Published On: Tue, Aug 29th, 2017

The Art and Science of Accurate Business Estimates

Each time you sign a new client and accept a new project, you might not know exactly how much it’s going to cost. Especially if a client asks you for a custom job, something outside your normal menu of services or projects, you can guess on a likely price — but there is no guarantee you will be even close to accurate. Estimation is as much an art as it is a science, and it’s likely you have been doing it wrong.

The problem is that many clients see estimates as locked-in prices for the final product. Even if you assure your clients that the estimated number you provide is possibly much too low, your clients will be upset if you exceed your estimate by nearly any amount. Thus, it is incredibly helpful if you make estimates using a free online estimate template  — which can save you a bit of work.

photo/ Gerd Altmann

First, Understand the Purpose of Estimates

If you are a freelancer, you might consider refusing to give estimates. After all, it allows your clients to shop around for the cheapest option without even considering the quality of your work. Plenty of freelancers do find work without offering estimates — but it isn’t an advisable business strategy. Many clients see an unwillingness to provide estimates as unprofessional and untrustworthy; at best, they will assume you charge too much, and at worst, they will suspect you of illegitimate business practices. Giving the wrong estimates is dangerous, but giving no estimates at all is perhaps unethical.

Clients request estimates for two reasons: sanity and security. First, they want to make sure you aren’t screwing them by charging significantly more than market value. Undoubtedly, they will run to your competitors for their estimates, but that isn’t necessarily bad. If your work and prices are competitive, you stand a fair shot at winning their business.

Second, clients ask for estimates to determine whether what they want falls within their current spending limits. Often, non-trivial projects in unfamiliar fields are difficult to price, so clients will come to experts for advice. This doesn’t mean you should low-ball your estimates to fit projects into clients’ budgets; rather, you should be honest about what services cost, so both you and your clients can afford to eat every month.

Next, Create an Empathetic Environment

Some of your clients should know the challenges of creating an accurate estimate, but just because they have experienced your side of the struggle doesn’t mean they’ll automatically empathize with you. In fact, many of your clients view cost estimation as a hard science — which is a big reason they are so harsh when your estimates are off at the end of the project.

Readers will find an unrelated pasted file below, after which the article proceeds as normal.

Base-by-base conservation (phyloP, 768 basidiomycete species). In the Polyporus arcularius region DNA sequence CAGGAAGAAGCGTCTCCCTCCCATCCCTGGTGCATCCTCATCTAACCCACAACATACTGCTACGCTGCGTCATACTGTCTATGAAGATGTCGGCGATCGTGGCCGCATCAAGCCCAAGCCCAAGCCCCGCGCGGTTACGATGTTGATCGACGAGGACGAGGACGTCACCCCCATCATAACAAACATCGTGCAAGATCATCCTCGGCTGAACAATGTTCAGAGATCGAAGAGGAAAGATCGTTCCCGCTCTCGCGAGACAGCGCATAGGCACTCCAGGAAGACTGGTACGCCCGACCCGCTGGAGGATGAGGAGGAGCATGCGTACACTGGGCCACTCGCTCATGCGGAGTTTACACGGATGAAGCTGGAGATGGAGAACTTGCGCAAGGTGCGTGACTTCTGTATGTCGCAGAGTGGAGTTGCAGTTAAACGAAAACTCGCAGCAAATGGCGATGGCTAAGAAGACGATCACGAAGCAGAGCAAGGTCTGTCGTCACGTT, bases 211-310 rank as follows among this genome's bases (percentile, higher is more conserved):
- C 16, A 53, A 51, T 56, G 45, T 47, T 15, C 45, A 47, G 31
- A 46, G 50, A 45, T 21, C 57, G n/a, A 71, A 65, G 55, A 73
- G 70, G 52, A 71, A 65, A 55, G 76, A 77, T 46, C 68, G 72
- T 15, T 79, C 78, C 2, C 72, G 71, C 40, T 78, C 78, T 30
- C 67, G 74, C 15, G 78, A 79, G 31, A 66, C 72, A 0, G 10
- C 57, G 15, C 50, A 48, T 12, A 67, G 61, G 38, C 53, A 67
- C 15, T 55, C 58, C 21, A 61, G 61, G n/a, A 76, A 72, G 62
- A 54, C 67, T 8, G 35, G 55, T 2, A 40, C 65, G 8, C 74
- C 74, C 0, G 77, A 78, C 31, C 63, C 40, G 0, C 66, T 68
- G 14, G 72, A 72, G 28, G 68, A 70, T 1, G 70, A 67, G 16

You should make it a habit to develop empathy in your clients come estimation time. Before you provide them with their requested estimate, you should ask them to participate in an exercise: Ask them to tell you precisely how many minutes it will take them to reach their favorite restaurant.

While they might be able to give you a range — between five to 10 minutes — they know that the precise about of time will depend on dozens of unknowable factors. If they are departing from an unfamiliar location, like your office, their estimation will likely be even more off. Using this example, you should explain that estimates can be close, but they are rarely perfect. If your clients are human, they should be more understanding of the challenges of estimation.

Finally, Explain Your Estimation Process

Instead of inputting random numbers to satisfy your clients, you should strive to produce the most accurate estimates possible. This is where science comes in, and likely your business will have its own, unique procedure for getting the numbers right.

Generally, you should talk at length with your clients about their needs and wants. You should get detailed in your discussions, so you aren’t surprised by last-minute requests. You should also request a copy of their budget. Unfortunately, most clients’ expectations are two to three times greater than they are willing to spend. In these cases, you will need to explain the issue — politely and professionally — and ask whether they are willing to compromise on their vision or their budget. Most will choose the latter.

Using the information you gather from your client, you should be able to craft a list of required materials and a schedule. Adding together your rate, costs, and other considerations, you should be able to produce a somewhat accurate estimate. Then, you can plug that number into the aforementioned online template and hand it over — but not before you explain this imprecise science to your clients. You should answer questions about rates and costs without budgeting on your prices — unless you are willing to settle for less money than you deserve.

Author: Michael Ramos

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